Since departing Lake Wenatchee we headed west along Highway 2 to Everett, just north of Seattle. We are spending three weeks in northwest Washington. The last time I drove my RV through Seattle I promised myself that the next time I would go from Tacoma to Everett via Wenatchee. We didn’t go to Tacoma but did go via Wenatchee. The most direct route from Oregon to northwest Washington would have been on Interstate-5 through Portland, Tacoma, and Seattle. You could say we took the scenic route from Lake Wenatchee to northwest Washington and it was much more scenic than any drive through Seattle.
The Best Way
We have discovered the best way to transit a big city is on Sunday morning. We made a successful drive through Los Angles this way and really enjoyed the lack of traffic – on Sunday morning.
In Leavenworth, Lake Wenatchee was beautiful and so was the drive through the Cascade Mountains to the west side of the mountain range. Here is the link to our stay at Lake Wenatchee, Nason Creek Campground.
Our destination was the county park near Marysville that used to be a Washington State park and now was gifted from the state to Snohomish County. The gift included lots of deferred maintenance. Snohomish County turned Wenberg Park into a gem by upgrading the entire waterfront on the east side of Lake Goodwin. The campground, with the exception of our location in the meadow, was too tight for our RV and during the weekend was crowded with families. Come Sunday afternoon we had the place to ourselves.
While at Wenberg Park we visited one of our favorite bicycle paths which is a converted Rails-to-Trails path that winds through the forest both north and south of Arlington called the Centennial Trail. The reason we love Rails-to-Trails conversions is that they are always gentle grades. Trains don’t do well with steep hills – nor do I. The other major advantage of Rails-to-Trails conversions is that they are not on roads, thus no cars.
We last visited Arlington during our first year RVing in 2018 while we were staying at Jim Creek Recreation Area just to the east. Jim Creek is at the end of a dead-end road. Here is a link to our stay at Jim Creek. Jim Creek was a Navy Radio Station that was converted to a recreation area.
Moving north about 35 miles we stopped in the Sedro Woolley, Riverfront RV Park right next to the Skagit River. The Riverfront Park is the site of the Independence Day Loggerodeo. This festival would have packed the park all weekend, including the RV Park, and would have been the site of the Sedro Woolley Fireworks display. Sadly due to the COVID 19 virus social distancing guidelines, every part of the festivities, except the parade was canceled. Other than our RV, the host, and one other guest we had the place to ourselves.
For us, we got to see my daughter and grandchildren in a very empty park on the Fourth of July. It was very quiet, quite the opposite of the plan. We still had large fireworks near the park, all provided by private parties, not the canceled city display.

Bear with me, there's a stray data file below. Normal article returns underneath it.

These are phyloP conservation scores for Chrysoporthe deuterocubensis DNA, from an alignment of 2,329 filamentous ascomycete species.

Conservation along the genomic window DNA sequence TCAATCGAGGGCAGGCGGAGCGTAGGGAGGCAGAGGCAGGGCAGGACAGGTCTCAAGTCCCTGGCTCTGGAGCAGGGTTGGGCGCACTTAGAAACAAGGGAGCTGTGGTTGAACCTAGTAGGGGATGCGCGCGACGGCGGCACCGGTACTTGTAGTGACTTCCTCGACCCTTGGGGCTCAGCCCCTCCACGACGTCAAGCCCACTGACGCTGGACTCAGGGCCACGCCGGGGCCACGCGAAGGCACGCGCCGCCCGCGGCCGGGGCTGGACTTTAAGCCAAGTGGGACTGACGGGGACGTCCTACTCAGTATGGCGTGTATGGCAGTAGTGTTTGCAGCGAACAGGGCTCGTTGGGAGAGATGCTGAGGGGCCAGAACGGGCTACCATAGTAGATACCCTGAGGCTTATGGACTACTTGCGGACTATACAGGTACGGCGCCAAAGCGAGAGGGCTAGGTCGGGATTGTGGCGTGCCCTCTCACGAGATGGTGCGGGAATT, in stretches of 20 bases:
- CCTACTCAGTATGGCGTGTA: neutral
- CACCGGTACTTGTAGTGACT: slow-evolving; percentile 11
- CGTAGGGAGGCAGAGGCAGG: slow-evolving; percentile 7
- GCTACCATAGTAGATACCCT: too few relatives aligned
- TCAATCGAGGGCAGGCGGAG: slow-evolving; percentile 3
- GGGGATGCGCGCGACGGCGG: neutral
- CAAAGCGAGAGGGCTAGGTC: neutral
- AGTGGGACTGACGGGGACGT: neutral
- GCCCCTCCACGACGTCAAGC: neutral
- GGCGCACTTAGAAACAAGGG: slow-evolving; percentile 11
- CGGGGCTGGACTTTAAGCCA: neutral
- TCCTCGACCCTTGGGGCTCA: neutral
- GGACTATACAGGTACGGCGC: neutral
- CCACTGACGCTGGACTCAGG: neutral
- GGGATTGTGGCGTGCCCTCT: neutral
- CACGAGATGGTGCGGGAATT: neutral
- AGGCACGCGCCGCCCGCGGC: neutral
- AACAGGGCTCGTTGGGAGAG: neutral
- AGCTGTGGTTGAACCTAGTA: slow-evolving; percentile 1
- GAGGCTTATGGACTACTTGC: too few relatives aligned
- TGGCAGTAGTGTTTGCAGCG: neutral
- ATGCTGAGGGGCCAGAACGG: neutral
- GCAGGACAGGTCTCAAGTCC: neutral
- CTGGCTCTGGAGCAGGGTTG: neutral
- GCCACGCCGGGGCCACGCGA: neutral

While at Sedro Wooley, we visited Whidbey Island. On Whidbey Island, the Navy runs one of its best RV Parks. We visited Cliffside RV located the base and they had plenty of room for us but was closed to retired visitors due to virus restrictions.
Howard Miller Steelhead Park
Howard Miller Steelhead Park is another 35 miles up the Skagit River to the east and was our next and last stop on the rainy side of northwest Washington. We visited Howard Miller Steelhead Park, after Jim Creek in 2018 and we love it here. There are two prime locations in Howard Miller, first, you can camp right next to the river or on the opposite side of the park. Away from the river, there are two spots intended for two RVs and intended groups getting together. Each has open-air bunkhouses and during COVID we have both of them – just for us. We use the bunkhouse for a garage and have been storing our bikes and chairs out of the rain in the shelter. Here is a link to our 2018 stay at Howard Miller Steelhead Park.
Yes, that is the picture of our RV site, on the far side of all that really green grass. The last time we were here was in the last week of July, this time, early July. You can tell by the grass color that this has been a wet spring in northwest Washington, it was great and nearly as private during our last stay, but this time we have a huge yard.
While here at Howard Miller Steelhead, we made a trip to a local very nice lake named Lake Shannon and went for a very nice kayak paddle. Lake Shannon has beautiful views of Mount Baker. We also drove to North Cascades National Park for another kayak paddle on Diablo Lake. Ross Lake, just upstream and Diablo Lake has the most stunning colors which we first saw during our 2018 trip. From Diablo Lake we got a wonderful view of the high country, still holding snow on Pinnacle Peak.
Diablo Lake now holds the record for the prettiest place we have taken the kayaks. It is going to take a lot to beat the color of the water although I understand we might find a prettier lake on our way east in Glacier National Park or near Coeur d’Alene Idaho.
Here is a link to our Campsite Review of Wenberg Park
Here is a link to our Campsite Review of Riverfront Park
Here is a link to our Campsite Review of Howard Miller Steelhead Park